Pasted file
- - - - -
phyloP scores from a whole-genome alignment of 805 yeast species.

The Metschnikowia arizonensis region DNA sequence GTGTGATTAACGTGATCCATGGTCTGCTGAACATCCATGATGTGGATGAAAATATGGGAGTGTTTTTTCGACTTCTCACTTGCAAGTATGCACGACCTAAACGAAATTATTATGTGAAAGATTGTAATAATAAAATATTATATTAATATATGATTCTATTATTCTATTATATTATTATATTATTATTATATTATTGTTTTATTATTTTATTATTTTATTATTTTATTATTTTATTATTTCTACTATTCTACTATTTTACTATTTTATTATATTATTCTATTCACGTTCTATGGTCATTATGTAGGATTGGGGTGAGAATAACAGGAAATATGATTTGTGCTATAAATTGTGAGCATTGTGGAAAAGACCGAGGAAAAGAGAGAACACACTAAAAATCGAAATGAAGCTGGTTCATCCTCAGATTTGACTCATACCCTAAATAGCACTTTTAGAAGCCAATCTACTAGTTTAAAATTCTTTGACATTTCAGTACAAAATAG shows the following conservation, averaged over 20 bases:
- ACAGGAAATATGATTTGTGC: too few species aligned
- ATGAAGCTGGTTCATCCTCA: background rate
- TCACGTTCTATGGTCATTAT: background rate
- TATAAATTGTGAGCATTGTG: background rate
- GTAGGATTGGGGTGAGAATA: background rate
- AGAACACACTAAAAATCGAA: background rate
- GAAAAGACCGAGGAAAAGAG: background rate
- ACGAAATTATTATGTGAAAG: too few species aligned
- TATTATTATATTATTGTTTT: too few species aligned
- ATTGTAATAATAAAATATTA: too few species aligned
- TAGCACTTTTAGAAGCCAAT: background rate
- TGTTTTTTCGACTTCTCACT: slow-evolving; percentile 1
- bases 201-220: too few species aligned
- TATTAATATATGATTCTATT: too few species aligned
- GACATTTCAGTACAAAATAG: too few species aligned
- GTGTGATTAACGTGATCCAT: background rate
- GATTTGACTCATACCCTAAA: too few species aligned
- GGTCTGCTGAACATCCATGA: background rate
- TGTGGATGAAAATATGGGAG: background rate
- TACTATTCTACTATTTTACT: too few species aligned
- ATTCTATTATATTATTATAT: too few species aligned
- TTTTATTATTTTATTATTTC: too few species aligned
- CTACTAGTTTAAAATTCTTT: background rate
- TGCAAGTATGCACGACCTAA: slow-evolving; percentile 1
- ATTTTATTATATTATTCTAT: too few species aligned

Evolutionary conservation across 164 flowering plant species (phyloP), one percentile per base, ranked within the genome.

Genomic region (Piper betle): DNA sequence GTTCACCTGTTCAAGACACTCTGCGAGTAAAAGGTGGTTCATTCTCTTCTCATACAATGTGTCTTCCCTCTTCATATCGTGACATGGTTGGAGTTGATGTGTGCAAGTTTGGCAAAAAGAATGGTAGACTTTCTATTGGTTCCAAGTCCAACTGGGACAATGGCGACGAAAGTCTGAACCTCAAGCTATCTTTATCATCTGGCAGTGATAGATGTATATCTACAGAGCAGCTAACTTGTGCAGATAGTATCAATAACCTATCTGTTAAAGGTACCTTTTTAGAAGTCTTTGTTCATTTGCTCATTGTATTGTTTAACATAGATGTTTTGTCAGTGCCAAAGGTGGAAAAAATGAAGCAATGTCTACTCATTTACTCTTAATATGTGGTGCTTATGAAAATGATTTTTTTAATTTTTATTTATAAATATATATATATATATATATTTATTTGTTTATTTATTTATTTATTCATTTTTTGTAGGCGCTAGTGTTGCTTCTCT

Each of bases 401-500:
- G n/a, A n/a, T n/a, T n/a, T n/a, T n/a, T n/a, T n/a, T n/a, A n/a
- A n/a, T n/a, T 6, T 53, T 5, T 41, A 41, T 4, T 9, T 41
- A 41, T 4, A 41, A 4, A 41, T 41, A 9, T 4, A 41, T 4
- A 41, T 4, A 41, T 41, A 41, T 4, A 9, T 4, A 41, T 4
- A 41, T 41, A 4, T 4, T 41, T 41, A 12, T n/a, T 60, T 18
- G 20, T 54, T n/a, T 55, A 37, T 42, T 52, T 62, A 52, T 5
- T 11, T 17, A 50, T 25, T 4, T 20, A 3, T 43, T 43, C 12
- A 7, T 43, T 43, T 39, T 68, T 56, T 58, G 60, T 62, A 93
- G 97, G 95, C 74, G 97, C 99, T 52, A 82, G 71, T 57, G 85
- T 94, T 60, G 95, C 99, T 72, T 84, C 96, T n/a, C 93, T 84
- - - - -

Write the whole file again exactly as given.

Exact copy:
phyloP scores from a whole-genome alignment of 805 yeast species.

The Metschnikowia arizonensis region DNA sequence GTGTGATTAACGTGATCCATGGTCTGCTGAACATCCATGATGTGGATGAAAATATGGGAGTGTTTTTTCGACTTCTCACTTGCAAGTATGCACGACCTAAACGAAATTATTATGTGAAAGATTGTAATAATAAAATATTATATTAATATATGATTCTATTATTCTATTATATTATTATATTATTATTATATTATTGTTTTATTATTTTATTATTTTATTATTTTATTATTTTATTATTTCTACTATTCTACTATTTTACTATTTTATTATATTATTCTATTCACGTTCTATGGTCATTATGTAGGATTGGGGTGAGAATAACAGGAAATATGATTTGTGCTATAAATTGTGAGCATTGTGGAAAAGACCGAGGAAAAGAGAGAACACACTAAAAATCGAAATGAAGCTGGTTCATCCTCAGATTTGACTCATACCCTAAATAGCACTTTTAGAAGCCAATCTACTAGTTTAAAATTCTTTGACATTTCAGTACAAAATAG shows the following conservation, averaged over 20 bases:
- ACAGGAAATATGATTTGTGC: too few species aligned
- ATGAAGCTGGTTCATCCTCA: background rate
- TCACGTTCTATGGTCATTAT: background rate
- TATAAATTGTGAGCATTGTG: background rate
- GTAGGATTGGGGTGAGAATA: background rate
- AGAACACACTAAAAATCGAA: background rate
- GAAAAGACCGAGGAAAAGAG: background rate
- ACGAAATTATTATGTGAAAG: too few species aligned
- TATTATTATATTATTGTTTT: too few species aligned
- ATTGTAATAATAAAATATTA: too few species aligned
- TAGCACTTTTAGAAGCCAAT: background rate
- TGTTTTTTCGACTTCTCACT: slow-evolving; percentile 1
- bases 201-220: too few species aligned
- TATTAATATATGATTCTATT: too few species aligned
- GACATTTCAGTACAAAATAG: too few species aligned
- GTGTGATTAACGTGATCCAT: background rate
- GATTTGACTCATACCCTAAA: too few species aligned
- GGTCTGCTGAACATCCATGA: background rate
- TGTGGATGAAAATATGGGAG: background rate
- TACTATTCTACTATTTTACT: too few species aligned
- ATTCTATTATATTATTATAT: too few species aligned
- TTTTATTATTTTATTATTTC: too few species aligned
- CTACTAGTTTAAAATTCTTT: background rate
- TGCAAGTATGCACGACCTAA: slow-evolving; percentile 1
- ATTTTATTATATTATTCTAT: too few species aligned

Evolutionary conservation across 164 flowering plant species (phyloP), one percentile per base, ranked within the genome.

Genomic region (Piper betle): DNA sequence GTTCACCTGTTCAAGACACTCTGCGAGTAAAAGGTGGTTCATTCTCTTCTCATACAATGTGTCTTCCCTCTTCATATCGTGACATGGTTGGAGTTGATGTGTGCAAGTTTGGCAAAAAGAATGGTAGACTTTCTATTGGTTCCAAGTCCAACTGGGACAATGGCGACGAAAGTCTGAACCTCAAGCTATCTTTATCATCTGGCAGTGATAGATGTATATCTACAGAGCAGCTAACTTGTGCAGATAGTATCAATAACCTATCTGTTAAAGGTACCTTTTTAGAAGTCTTTGTTCATTTGCTCATTGTATTGTTTAACATAGATGTTTTGTCAGTGCCAAAGGTGGAAAAAATGAAGCAATGTCTACTCATTTACTCTTAATATGTGGTGCTTATGAAAATGATTTTTTTAATTTTTATTTATAAATATATATATATATATATATTTATTTGTTTATTTATTTATTTATTCATTTTTTGTAGGCGCTAGTGTTGCTTCTCT

Each of bases 401-500:
- G n/a, A n/a, T n/a, T n/a, T n/a, T n/a, T n/a, T n/a, T n/a, A n/a
- A n/a, T n/a, T 6, T 53, T 5, T 41, A 41, T 4, T 9, T 41
- A 41, T 4, A 41, A 4, A 41, T 41, A 9, T 4, A 41, T 4
- A 41, T 4, A 41, T 41, A 41, T 4, A 9, T 4, A 41, T 4
- A 41, T 41, A 4, T 4, T 41, T 41, A 12, T n/a, T 60, T 18
- G 20, T 54, T n/a, T 55, A 37, T 42, T 52, T 62, A 52, T 5
- T 11, T 17, A 50, T 25, T 4, T 20, A 3, T 43, T 43, C 12
- A 7, T 43, T 43, T 39, T 68, T 56, T 58, G 60, T 62, A 93
- G 97, G 95, C 74, G 97, C 99, T 52, A 82, G 71, T 57, G 85
- T 94, T 60, G 95, C 99, T 72, T 84, C 96, T n/a, C 93, T 84